In busy clinical practice, it’s easy for record-keeping to be viewed as an administrative burden, and drop down the priority list. Dental Protection is delivering a webinar for dentists across South Africa, which will show why good records mean good practice.
Some areas of record-keeping continue to present difficulties for dentists. Many of us are aware that our records could be improved, a point brought sharply into focus when we are asked to explain our assessment and management of a patient a long time after the examination and treatment took place.
This, in turn, poses a challenge for Dental Protection when we are responding to complaints or claims against dentists. The quality of record-keeping is often the difference between a positive or negative outcome in a case, as demonstrated in this scenario:
A recently qualified dentist decided to remove a maxillary first molar under local anaesthetic and, having explained the procedure to the patient, obtained her consent to proceed with the extraction. The case turned out to be more difficult than had been anticipated, even having the benefit of a good pre-operative radiograph.
Unfortunately the dentist displaced the mesio-buccal root into the maxillary antrum after the tooth had been sectioned, creating an oro-antral fistula. As soon as the dentist realised what had happened, he explained the situation to the patient and, while she was still in the chair, sought advice from the local maxillofacial surgeon on the telephone.
The surgeon advised a primary closure for the socket and the prescription of an appropriate antibiotic, along with the usual antral regime. All these discussions were recorded in the notes.
The dentist asked a senior dentist in the practice to close the socket. The patient was then discharged with the appropriate prescriptions and instructions. A referral letter including the radiograph was immediately written and sent to the maxillofacial surgeon.
Complaint after follow-up
The patient was followed up, in due course, at the local hospital and after several weeks of continued symptoms, she eventually recovered. The dentist was shocked to receive a complaint from the patient, alleging that she would not have embarked on the treatment if she had been warned that this complication might have occurred.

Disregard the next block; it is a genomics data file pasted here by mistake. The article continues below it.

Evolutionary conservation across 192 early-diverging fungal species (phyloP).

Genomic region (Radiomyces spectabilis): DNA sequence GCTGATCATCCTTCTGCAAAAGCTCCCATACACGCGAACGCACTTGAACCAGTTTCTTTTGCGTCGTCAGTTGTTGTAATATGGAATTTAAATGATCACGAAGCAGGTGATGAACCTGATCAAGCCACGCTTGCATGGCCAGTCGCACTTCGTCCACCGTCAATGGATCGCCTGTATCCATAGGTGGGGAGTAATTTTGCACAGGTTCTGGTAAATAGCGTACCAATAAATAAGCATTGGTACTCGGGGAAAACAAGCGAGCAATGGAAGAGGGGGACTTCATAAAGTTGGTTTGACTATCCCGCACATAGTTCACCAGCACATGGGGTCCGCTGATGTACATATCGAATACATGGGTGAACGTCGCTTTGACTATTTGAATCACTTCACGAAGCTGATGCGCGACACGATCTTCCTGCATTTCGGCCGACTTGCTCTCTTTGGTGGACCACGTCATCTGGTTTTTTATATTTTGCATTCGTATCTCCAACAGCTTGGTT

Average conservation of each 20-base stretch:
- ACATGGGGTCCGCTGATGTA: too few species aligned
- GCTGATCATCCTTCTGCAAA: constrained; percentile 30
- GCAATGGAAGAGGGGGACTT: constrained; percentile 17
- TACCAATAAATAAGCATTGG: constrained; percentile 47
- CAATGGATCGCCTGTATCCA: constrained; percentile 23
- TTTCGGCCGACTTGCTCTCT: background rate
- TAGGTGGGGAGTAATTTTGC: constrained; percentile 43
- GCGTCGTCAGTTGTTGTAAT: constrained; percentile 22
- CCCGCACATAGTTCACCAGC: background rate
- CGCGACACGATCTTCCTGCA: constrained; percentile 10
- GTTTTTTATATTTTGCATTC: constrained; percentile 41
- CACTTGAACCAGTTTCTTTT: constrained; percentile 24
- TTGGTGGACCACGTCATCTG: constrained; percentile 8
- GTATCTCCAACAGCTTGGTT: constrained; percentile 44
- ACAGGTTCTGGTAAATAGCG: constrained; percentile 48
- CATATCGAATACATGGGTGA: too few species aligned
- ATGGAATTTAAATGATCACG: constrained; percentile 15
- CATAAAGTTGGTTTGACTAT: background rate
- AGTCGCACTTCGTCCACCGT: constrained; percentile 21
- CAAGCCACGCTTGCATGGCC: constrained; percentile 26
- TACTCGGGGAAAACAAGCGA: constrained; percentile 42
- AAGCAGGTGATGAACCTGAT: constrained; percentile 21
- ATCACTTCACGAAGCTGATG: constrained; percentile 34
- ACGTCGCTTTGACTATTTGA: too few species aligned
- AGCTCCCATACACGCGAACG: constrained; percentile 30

She further complained that the young dentist should not have attempted the extraction given the possible complications and she held the dentist responsible for her pain, suffering and loss of earnings while away from work.
Dental Protection drafted letters for him to send in response to this complaint and ultimately the patient accepted that he had acted properly and promptly following this rare and unpredictable complication during a routine procedure.
The more information that is stored in the records, the easier it is to defend a clinician.
Assisting the clinician in this case was made easy because his record keeping was excellent and he was given support by the maxillofacial surgeon as soon as he requested it. A prompt, accurate referral helped to resolve this complaint satisfactorily without lawyers becoming involved.The case demonstrates the value of keeping good notes and of retaining copies of all correspondence in the file. The more information that is stored in the records, the easier it is to defend a clinician against an allegation of negligence arising out of a referral.
Record your way out of trouble
The quality of record-keeping is often the difference between a positive or negative outcome in a case.
It is important that you:
- Understand the key legal and professional obligations for completion of treatment records
- Recognise the key inputs for an acceptable record
- Build sufficient knowledge to manage the security of treatment records.
Other ways to learn
Free as a benefit of your membership, you can access Prism
, our online learning platform, on a range of devices and complete modules at your convenience. Take advantage of flexible professional development offering interactive learning modules, including Record Keeping and case reports, as well as workshop refresher courses.
For specific advice on record keeping and other dentolegal advice, please contact us